Legislation to connect unemployed New Yorkers with food, rent, and utility support signed into law

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ALBANY – Legislation that will connect New Yorkers to additional state support when applying for unemployment has been signed into law by the Governor. The legislation (S.5490-B/A.6337-B), sponsored by Senator Michelle Hinchey (D, Saugerties) and Assemblywoman Aileen Gunther (D-Forestburgh) requires the State Department of Labor to provide individuals filing or certifying an unemployment claim with additional information on rental, mortgage, food, and utility assistance.

The labor department is charged with sharing this information as part of the online claims process so that each time a person utilizes the website portal they can review the variety of additional state assistance programs available, including information on the Supplemental Nutrition Assistance Program (SNAP), Emergency Rental Assistance Program (ERAP), Home Energy Assistance Program (HEAP), and mortgage relief through the COVID-19 Eviction and Foreclosure Prevention Act of 2020.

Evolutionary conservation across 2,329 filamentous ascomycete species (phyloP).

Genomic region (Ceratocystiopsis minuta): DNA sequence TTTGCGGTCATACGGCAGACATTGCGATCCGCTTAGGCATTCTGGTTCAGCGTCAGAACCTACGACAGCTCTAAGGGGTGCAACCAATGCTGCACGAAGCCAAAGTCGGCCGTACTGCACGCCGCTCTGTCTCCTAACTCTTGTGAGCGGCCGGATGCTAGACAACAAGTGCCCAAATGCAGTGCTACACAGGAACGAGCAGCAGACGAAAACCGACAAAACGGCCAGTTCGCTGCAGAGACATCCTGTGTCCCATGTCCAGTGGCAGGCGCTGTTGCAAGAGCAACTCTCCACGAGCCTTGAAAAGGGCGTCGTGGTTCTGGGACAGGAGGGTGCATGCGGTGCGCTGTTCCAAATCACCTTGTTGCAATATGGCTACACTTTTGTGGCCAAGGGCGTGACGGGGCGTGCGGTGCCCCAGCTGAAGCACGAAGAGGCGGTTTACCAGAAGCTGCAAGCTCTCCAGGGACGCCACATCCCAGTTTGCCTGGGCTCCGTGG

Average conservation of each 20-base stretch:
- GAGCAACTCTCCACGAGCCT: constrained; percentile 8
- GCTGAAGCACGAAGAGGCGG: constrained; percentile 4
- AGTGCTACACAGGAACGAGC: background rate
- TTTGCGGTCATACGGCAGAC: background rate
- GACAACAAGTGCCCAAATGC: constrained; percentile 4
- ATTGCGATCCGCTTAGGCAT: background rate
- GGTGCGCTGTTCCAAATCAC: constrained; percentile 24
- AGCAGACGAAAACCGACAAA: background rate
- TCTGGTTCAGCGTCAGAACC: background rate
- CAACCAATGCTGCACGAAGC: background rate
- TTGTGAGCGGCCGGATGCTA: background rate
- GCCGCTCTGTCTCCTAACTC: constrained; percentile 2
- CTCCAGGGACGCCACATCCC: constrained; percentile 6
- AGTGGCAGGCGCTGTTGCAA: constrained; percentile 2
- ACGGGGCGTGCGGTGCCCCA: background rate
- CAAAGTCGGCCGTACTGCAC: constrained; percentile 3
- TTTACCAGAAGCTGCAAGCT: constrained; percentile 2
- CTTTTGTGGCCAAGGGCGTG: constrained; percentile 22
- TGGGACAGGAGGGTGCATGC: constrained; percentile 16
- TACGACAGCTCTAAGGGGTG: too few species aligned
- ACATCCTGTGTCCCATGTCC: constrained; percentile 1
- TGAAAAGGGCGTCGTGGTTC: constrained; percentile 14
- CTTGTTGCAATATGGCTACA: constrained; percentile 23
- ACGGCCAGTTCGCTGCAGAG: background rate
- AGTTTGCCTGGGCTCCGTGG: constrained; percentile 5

“This legislation ensures that any New Yorker who files an unemployment claim will also have the opportunity to review information on a variety of other state funding programs that can help with rent, mortgage, food, and utilities — right there on the DOL’s unemployment portal,” said Hinchey.

“The pandemic has placed New Yorkers in difficult positions, many relying on unemployment and other state programs for assistance for the first time,” said Gunther. “My office assisted hundreds of people navigating the unemployment system, and many of them would benefit from other state programs. Therefore, assisting them with additional information on programs such as HEAP, SNAP, and ERAP, can help New Yorkers stay warm, fed, and in their homes. I was proud to work with Senator Hinchey on this legislation and to help New Yorkers in a time of need.”

At the height of the pandemic, New York’s unemployment rate soared to 16 percent as some businesses trimmed their workforce and others shuttered altogether. The most recent figures, provided by the New York State Department of Labor, show an improvement of 7.7 percent statewide.